Eastern District of New York Judge Jack B. Weinstein has held unconstitutional the electronic monitoring of a Brooklyn pizzeria owner awaiting retrial on child pornography charges.
The judge found that the monitoring, mandated by the Adam Walsh Child Protection and Safety Act of 2006, constitutes unconstitutionally excessive bail and violates defendant Peter Polouizzi's procedural due process rights.
"The basic defect of the Adam Walsh Act, as applied, is that it imposes a mandatory limit on freedom of an accused without permitting an 'adversary hearing,'" Weinstein held in United States v. Polouizzi (Polizzi), 06-cr-22.
"Required wearing of an electronic bracelet, every minute of every day, with the government capable of tracking a person not yet convicted as if he were a feral animal would be considered a serious limitation on freedom by most liberty-loving Americans."
Weinstein's opinion marks yet another setback for the government in its prosecution of Polouizzi, who has admitted collecting thousands of images of child pornography. Polouizzi claims he downloaded the photos in the hope of saving the children or perhaps of finding evidence of the brutal rapes he endured as a child.
Since a jury rejected Polouizzi's insanity defense in October 2007 and convicted him of 23 counts of receiving and possessing child pornography, Weinstein has twice ordered the case to be retried. The first order was reversed by the 2nd U.S. Circuit Court of Appeals; the second order is on appeal.
After the government filed its most recent appeal, Polouizzi's counsel, Mitchell J. Dinnerstein, contested the conditions of his bail.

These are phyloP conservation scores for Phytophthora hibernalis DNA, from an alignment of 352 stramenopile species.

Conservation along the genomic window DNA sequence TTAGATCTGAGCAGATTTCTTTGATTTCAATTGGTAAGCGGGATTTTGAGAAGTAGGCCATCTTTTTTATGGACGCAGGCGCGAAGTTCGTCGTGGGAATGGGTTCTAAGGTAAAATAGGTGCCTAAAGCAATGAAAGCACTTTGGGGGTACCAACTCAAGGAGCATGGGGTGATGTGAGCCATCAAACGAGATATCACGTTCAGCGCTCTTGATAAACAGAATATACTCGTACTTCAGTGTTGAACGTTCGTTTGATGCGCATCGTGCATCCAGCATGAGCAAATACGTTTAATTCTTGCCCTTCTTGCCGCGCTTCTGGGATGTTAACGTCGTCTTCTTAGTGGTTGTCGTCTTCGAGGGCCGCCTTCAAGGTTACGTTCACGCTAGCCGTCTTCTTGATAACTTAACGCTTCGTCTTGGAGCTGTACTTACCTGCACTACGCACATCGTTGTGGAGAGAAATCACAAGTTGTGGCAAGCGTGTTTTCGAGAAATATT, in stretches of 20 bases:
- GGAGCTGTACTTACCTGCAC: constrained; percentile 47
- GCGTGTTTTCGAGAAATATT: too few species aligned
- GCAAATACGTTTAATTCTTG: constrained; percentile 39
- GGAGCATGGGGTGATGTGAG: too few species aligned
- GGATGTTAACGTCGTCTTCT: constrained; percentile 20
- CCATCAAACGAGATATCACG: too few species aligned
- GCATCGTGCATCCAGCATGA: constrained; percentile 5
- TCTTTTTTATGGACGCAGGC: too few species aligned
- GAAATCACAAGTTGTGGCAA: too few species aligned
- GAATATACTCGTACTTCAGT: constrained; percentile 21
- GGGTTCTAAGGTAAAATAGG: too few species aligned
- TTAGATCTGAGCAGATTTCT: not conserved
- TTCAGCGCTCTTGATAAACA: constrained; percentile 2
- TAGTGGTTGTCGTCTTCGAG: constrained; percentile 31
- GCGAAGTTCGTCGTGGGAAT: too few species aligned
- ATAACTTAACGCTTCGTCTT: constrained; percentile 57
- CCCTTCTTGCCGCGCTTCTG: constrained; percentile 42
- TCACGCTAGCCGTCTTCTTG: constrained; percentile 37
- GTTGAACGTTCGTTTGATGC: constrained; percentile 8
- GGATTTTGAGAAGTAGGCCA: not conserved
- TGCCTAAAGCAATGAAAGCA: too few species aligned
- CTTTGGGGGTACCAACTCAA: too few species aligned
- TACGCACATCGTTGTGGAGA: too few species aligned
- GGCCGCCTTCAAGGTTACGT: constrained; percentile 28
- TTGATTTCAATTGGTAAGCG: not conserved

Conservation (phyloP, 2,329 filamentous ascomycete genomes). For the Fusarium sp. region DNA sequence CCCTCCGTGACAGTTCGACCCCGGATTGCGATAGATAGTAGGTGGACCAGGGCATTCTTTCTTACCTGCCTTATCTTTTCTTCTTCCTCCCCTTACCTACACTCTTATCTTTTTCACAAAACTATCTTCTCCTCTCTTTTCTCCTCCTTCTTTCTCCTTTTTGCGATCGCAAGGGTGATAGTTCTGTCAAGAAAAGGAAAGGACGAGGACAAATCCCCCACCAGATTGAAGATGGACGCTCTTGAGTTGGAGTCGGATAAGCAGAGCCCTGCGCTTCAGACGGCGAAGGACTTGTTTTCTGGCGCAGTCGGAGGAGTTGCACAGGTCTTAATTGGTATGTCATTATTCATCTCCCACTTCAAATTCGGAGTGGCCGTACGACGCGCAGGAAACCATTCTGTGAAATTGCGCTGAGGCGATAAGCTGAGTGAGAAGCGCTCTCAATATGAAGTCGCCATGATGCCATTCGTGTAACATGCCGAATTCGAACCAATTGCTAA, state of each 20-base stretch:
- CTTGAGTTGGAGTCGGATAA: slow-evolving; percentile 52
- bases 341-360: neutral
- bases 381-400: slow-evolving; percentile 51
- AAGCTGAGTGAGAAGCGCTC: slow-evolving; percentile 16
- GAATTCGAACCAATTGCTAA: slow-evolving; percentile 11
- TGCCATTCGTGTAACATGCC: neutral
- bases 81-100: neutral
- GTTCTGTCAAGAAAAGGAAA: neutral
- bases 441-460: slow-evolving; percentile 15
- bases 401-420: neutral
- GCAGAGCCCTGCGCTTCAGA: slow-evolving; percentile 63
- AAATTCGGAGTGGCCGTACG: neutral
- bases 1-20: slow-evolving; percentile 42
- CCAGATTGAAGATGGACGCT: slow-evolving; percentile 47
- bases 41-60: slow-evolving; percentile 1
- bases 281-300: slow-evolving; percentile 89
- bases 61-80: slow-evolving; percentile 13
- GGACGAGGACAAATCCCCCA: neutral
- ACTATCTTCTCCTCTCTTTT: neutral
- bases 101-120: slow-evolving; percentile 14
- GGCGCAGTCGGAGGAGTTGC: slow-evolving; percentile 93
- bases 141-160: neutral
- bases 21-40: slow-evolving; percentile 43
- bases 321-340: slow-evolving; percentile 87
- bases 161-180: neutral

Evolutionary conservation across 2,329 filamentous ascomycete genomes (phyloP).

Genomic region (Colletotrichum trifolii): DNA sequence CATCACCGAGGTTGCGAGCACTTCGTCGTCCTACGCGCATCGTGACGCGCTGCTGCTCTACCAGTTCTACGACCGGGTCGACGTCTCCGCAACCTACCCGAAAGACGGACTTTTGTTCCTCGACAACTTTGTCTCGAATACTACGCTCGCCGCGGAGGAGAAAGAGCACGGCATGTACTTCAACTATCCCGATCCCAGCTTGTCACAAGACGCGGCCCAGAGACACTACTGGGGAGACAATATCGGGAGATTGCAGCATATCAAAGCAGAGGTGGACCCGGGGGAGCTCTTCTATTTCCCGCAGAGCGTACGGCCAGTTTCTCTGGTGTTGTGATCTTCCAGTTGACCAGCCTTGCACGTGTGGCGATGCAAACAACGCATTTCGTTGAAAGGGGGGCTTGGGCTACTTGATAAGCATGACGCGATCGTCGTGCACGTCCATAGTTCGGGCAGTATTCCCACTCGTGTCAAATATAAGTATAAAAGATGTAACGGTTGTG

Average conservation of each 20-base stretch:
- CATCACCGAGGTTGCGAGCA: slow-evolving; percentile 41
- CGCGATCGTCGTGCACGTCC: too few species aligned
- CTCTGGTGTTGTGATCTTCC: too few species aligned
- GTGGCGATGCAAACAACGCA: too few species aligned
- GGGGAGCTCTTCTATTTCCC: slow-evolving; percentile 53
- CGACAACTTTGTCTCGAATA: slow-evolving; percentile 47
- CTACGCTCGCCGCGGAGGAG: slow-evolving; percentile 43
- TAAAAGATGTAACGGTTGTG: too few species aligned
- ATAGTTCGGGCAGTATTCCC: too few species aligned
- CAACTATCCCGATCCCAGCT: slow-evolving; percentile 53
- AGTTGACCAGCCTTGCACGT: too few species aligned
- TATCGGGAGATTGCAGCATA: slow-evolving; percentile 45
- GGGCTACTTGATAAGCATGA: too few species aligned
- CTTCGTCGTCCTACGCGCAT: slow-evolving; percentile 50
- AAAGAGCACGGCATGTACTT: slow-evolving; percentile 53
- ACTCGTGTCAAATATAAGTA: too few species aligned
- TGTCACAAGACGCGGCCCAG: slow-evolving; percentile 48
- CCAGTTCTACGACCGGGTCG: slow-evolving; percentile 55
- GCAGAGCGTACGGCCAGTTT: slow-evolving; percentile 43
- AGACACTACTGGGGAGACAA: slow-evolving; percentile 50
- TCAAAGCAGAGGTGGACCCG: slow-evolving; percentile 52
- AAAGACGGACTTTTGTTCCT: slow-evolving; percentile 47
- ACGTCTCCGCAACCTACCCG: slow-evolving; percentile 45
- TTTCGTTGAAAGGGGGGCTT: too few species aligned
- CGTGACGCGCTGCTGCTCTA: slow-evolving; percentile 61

Wednesday, Judge Weinstein ordered the discontinuation of the electronic monitoring, finding that it violated both the Eighth Amendment prohibition against excessive bail and the Fifth Amendment right to procedural due process. The judge cited more than half a dozen decisions finding the Adam Walsh Act, which imposes electronic monitoring without discretion, unconstitutional in cases where flight or safety are not at issue.
"Electronic monitoring devices that inhibit straying beyond spatial home property limits, like those used to restrain pet dogs, are intrusive. Their requirement, when mandated and unnecessary, may constitute excessive bail in particular cases," Weinstein wrote.
"In the instant case there is no statistical foundation for a finding of risk. And the particularized individual clinical and experiential factors suggest no danger that this defendant requires a tracking electronic bracelet to protect the children or public. For the purposes of constitutional assessment, no reasonable risk assessment warrants application of the Adam Walsh Act to this defendant at this time."
Enacted in 2006, the act revised registration requirements for and other rules regarding sex offenders. The law was named after a 6-year-old boy who was abducted from a Florida mall in 1981 and later murdered. Adam's father, John Walsh, is the host of TV's long-running "America's Most Wanted."
Polouizzi's attorney, Dinnerstein, said he was pleased with the decision, but that he still intends to seek relief from the amount of the bail, which was set at $1 million.
Allen Lee Bode appeared on behalf of the Eastern District U.S. Attorney's Office. An office spokesman declined to comment.